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Covid-19: Peru’s official death toll triples to become world’s highest

BMJ 2021; 373 doi: https://doi.org/10.1136/bmj.n1442 (Published 04 June 2021) Cite this as: BMJ 2021;373:n1442

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  1. Owen Dyer
  1. Montreal

Peru has revised its official death toll in the covid-19 pandemic from 69 342 to 185 380, after a scientific review of medical records ordered by the government. The new figure means that Peru has had 5551 covid deaths per million population, proportionally the worst official toll in the world. Hungary, which before this week had the world’s highest official toll per capita, now stands a distant second at 3094 deaths per million.

More than 0.5% of Peru’s people have died from covid-19, a toll worse than that recorded by the UK in the 1918-20 “Spanish” influenza pandemic.

“We think it is our duty to make public this updated information,” said the Peruvian prime minister, Violeta Bermúdez, at a news conference announcing the publication of the report.1

Many covid-19 deaths were not initially classified as such, said health minister Óscar Ugarte, because of a lack of testing. But a review of cases that sought covid symptoms has brought the official figure into line with the country’s actual spike in excess deaths over the past year.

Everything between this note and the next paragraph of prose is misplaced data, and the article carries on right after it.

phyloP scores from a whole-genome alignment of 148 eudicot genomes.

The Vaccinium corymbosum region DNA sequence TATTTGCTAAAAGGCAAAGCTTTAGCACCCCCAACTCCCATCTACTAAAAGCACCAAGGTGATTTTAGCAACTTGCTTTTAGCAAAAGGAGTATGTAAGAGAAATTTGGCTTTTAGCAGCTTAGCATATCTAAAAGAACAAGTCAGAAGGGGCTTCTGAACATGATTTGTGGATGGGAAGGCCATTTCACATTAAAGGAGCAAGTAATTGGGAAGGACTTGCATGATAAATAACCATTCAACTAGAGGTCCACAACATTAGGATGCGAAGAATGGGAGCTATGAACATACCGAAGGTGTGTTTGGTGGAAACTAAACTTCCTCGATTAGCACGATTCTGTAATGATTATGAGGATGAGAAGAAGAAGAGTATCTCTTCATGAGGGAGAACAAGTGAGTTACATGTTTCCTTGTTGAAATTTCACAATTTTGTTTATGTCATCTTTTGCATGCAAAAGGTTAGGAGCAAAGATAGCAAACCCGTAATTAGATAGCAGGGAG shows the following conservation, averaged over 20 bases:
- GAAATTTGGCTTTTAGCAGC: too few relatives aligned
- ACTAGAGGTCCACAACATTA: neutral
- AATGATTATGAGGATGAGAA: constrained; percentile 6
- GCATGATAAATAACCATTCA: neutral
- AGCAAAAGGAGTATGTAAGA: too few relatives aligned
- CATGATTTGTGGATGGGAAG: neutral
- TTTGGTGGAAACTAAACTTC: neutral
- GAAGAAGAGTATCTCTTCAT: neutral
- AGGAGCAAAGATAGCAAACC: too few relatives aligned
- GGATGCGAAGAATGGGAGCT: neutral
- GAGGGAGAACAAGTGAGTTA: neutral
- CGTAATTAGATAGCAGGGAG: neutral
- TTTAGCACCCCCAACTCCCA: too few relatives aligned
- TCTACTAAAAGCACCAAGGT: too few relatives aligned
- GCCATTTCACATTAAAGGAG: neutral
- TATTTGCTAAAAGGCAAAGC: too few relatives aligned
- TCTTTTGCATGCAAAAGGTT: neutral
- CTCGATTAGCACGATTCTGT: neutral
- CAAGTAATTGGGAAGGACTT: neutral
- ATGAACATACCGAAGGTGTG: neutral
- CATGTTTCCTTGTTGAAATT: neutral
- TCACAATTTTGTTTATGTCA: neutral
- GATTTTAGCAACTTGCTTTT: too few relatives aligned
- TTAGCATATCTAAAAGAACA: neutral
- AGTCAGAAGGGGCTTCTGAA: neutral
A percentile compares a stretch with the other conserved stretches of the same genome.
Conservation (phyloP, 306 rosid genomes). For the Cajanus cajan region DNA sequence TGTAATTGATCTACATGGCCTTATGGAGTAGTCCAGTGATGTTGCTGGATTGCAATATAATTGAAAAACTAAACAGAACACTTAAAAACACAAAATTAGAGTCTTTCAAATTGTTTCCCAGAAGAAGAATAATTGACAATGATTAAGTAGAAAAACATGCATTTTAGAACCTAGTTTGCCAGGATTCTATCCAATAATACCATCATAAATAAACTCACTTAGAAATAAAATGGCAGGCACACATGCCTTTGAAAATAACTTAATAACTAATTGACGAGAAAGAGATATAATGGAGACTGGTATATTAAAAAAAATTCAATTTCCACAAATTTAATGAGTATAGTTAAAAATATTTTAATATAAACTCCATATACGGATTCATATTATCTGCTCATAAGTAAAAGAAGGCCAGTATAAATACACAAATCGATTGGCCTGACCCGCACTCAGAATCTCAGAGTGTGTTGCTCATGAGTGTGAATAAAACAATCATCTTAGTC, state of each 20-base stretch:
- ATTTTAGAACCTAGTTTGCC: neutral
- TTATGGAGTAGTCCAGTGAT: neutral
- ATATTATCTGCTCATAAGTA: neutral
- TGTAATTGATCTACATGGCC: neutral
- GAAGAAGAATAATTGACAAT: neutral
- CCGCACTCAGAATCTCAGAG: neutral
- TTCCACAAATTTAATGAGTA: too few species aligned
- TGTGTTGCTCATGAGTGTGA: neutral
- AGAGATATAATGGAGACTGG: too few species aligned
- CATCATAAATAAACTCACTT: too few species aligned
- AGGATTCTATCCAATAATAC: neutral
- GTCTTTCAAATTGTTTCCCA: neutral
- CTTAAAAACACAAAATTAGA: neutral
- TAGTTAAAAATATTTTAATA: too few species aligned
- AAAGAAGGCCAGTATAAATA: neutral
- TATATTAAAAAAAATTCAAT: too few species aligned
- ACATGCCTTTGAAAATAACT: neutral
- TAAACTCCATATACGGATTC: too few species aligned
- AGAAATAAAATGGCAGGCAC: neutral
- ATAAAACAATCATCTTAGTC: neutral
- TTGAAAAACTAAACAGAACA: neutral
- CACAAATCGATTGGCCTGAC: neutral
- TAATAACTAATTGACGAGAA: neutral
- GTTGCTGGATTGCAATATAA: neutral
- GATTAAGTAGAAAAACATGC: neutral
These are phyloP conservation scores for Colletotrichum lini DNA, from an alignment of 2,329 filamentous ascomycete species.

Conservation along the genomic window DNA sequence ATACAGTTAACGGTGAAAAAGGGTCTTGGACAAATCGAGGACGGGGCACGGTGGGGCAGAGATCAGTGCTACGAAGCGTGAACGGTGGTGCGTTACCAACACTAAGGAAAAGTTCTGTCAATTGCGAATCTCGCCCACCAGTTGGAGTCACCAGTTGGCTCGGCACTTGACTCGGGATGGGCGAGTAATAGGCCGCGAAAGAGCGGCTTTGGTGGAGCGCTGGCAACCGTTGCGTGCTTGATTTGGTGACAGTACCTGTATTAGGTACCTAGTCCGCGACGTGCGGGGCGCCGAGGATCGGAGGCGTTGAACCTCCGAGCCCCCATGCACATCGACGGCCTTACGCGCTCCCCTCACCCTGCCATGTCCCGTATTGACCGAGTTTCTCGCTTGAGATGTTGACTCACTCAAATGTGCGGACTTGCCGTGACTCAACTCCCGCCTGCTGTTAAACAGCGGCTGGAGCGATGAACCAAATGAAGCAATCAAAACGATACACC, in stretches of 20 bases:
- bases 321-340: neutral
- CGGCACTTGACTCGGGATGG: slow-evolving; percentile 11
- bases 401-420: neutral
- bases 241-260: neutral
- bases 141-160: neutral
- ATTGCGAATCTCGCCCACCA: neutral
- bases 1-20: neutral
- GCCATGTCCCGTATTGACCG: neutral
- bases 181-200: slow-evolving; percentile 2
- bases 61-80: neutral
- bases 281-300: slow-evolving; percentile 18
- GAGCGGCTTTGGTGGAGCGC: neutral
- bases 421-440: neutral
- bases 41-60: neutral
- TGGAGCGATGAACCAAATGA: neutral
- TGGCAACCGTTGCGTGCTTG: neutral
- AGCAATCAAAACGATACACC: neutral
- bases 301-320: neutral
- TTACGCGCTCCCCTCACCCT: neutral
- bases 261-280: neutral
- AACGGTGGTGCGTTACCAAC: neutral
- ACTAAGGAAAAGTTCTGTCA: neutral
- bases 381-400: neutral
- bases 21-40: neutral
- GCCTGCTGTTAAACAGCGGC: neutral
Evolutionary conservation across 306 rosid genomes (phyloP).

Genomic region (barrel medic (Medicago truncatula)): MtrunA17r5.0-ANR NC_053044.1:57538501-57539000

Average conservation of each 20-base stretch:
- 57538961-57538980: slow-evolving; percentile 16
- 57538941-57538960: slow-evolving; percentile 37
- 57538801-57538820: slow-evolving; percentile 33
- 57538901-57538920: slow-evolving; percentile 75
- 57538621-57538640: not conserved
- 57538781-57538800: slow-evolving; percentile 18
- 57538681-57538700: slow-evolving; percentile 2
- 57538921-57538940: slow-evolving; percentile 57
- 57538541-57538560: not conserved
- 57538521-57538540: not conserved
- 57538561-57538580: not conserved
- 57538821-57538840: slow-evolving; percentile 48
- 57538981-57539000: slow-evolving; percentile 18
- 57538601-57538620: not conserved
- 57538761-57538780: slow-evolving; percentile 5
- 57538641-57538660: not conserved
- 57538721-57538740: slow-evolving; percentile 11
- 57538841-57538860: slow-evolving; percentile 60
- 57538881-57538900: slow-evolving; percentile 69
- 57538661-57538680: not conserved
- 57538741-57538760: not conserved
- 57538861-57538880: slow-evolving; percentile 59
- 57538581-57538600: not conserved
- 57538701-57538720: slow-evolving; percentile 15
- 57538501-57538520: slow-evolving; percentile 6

Whether Peru is actually the hardest hit country is unclear, as several others show evidence of undercounting their losses, including Russia, India, Mexico, and much of Eastern Europe and Central Asia.2

There is no doubt that Peru’s pandemic experience has been exceptionally grim, despite a government response that won praise from international experts. Peru locked down early and tested faster than many rich countries, but its testing resources were soon overstretched. Widespread poverty and a large informal economy undermined social distancing measures.

Many Peruvian households lack a fridge, necessitating daily trips to crowded food markets. In one acknowledged mis-step Peru became one of the first countries to issue relief cheques to compensate for lost income, but because only 38% of Peruvians have bank accounts they had to crowd into banks to collect cash.

The country’s fragile health system was overwhelmed by waves of infection in May 2020, then February and April-May this year. One woman whose husband died told the newspaper La Republica how patients’ families in hospital fought over oxygen supplies for their loved ones. “We were like wolves, waiting for someone to die to take their tank,” she said.

Peru is not the first country to acknowledge undercounting covid-19 deaths. Mexico’s National Centre for Preventive Programs and Disease Control produced a report last October estimating that the death count, which then stood at 88 924, was about 50 000 short of the true figure.3

Russia’s statistics agency Rosstat seemed to contradict the country’s health ministry in February by reporting 162 429 covid deaths in 2020, while the ministry’s figure for that year was 57 019.4

But neither of those updates changed the country’s official figure. Peru’s update, by contrast, is now reflected on global databases such as that maintained by Johns Hopkins University.

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